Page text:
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Windows on the World: A look into mass incarceration.

      September 7th marked the first Friday of the Windows on the World series. Guest speaker Reverend Dominique DuBois Gilliard spoke on the prison system and the problem with mass incarceration. Having authored the book “Rethinking Incarceration: Advocating for Justice the Restores” as well as several other books, Reverend Gilliard was able to call for Eastern University students to rethink incarceration. Defining slavery as a racial and social control issue, Reverend Gilliard argued for recognition of the clear link between mass incarceration and race. His talk focused on the realities of America’s recent past, issues that remain as a result currently, and the malpractice of the criminal justice system throughout it all.

      A lucrative business centered around sharecropping, lynching and a battery of restrictive laws known as the “black codes,” mass incarceration resulted not only from the War on Drugs, but from the criminal justice system historically supporting the degradation and total mistreatment of different races and ethnicities. As time allowed, Reverend Gilliard spoke on the consequences of these historical, unjust practices, such as the school-to-prison pipeline, the War on Drugs and the Church’s lack of care, call to action and compassion amidst it all.

      Sharecropping emerged shortly after the abolition of slavery due to a need to supply white plantation owners with labor, and was a practice in which renting out a piece of land was exchanged for work with slave-like conditions and little-to-no income or return. Shortly thereafter, lynchings began to take place, a demonstration of white supremacy in which the unjustified killing of blacks became public spectacles and celebrations. Perhaps the most underhanded method through which the Southerners attempted to reinstall slavery and promote systemic racism, was the black codes, which were rewritten slave laws that were reinstated following the short Reconstruction period following the abolition of slavery. In a desperate need to stabilize the economy, the South created these laws which subjected those who were newly-freed to all types of injustices, promoting black criminality and leading to the rise of convict leasing.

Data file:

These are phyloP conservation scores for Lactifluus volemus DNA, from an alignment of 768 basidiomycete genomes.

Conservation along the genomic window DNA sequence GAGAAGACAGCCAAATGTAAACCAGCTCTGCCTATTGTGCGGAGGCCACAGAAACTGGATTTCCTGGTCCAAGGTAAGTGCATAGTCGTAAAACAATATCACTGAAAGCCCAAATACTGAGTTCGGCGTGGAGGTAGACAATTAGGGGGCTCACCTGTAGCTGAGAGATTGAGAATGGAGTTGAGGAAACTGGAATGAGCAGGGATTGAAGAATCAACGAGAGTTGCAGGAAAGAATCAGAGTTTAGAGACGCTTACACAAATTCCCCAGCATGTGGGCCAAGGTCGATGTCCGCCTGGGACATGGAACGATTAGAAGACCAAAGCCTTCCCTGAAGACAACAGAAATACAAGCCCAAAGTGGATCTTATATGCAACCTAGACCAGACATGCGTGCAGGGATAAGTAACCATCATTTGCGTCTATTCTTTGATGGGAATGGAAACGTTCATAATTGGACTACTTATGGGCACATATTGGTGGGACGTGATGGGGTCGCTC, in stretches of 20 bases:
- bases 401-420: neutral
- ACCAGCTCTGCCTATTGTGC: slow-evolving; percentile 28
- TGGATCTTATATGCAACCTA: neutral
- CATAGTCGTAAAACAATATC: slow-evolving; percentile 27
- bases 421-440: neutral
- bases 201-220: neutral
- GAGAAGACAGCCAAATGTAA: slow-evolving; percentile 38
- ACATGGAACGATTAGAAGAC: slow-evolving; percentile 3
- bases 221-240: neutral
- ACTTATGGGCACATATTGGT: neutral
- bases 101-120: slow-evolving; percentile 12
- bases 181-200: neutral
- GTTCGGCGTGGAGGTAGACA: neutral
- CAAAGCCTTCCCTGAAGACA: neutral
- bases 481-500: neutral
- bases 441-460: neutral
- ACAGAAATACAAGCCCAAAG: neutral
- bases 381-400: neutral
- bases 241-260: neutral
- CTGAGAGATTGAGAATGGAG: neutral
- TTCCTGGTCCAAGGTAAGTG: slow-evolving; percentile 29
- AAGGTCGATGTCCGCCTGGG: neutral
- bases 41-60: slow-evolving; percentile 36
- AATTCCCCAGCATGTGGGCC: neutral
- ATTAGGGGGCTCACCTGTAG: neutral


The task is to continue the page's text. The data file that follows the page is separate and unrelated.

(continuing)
Reverend Gilliard concluded his talk by appealing to those gathered to rethink incarceration, recognize the way which the American government and criminal justices system has promoted this systemic oppression, and choose consciously to advocate for the “least and the less than” Gilliard said.

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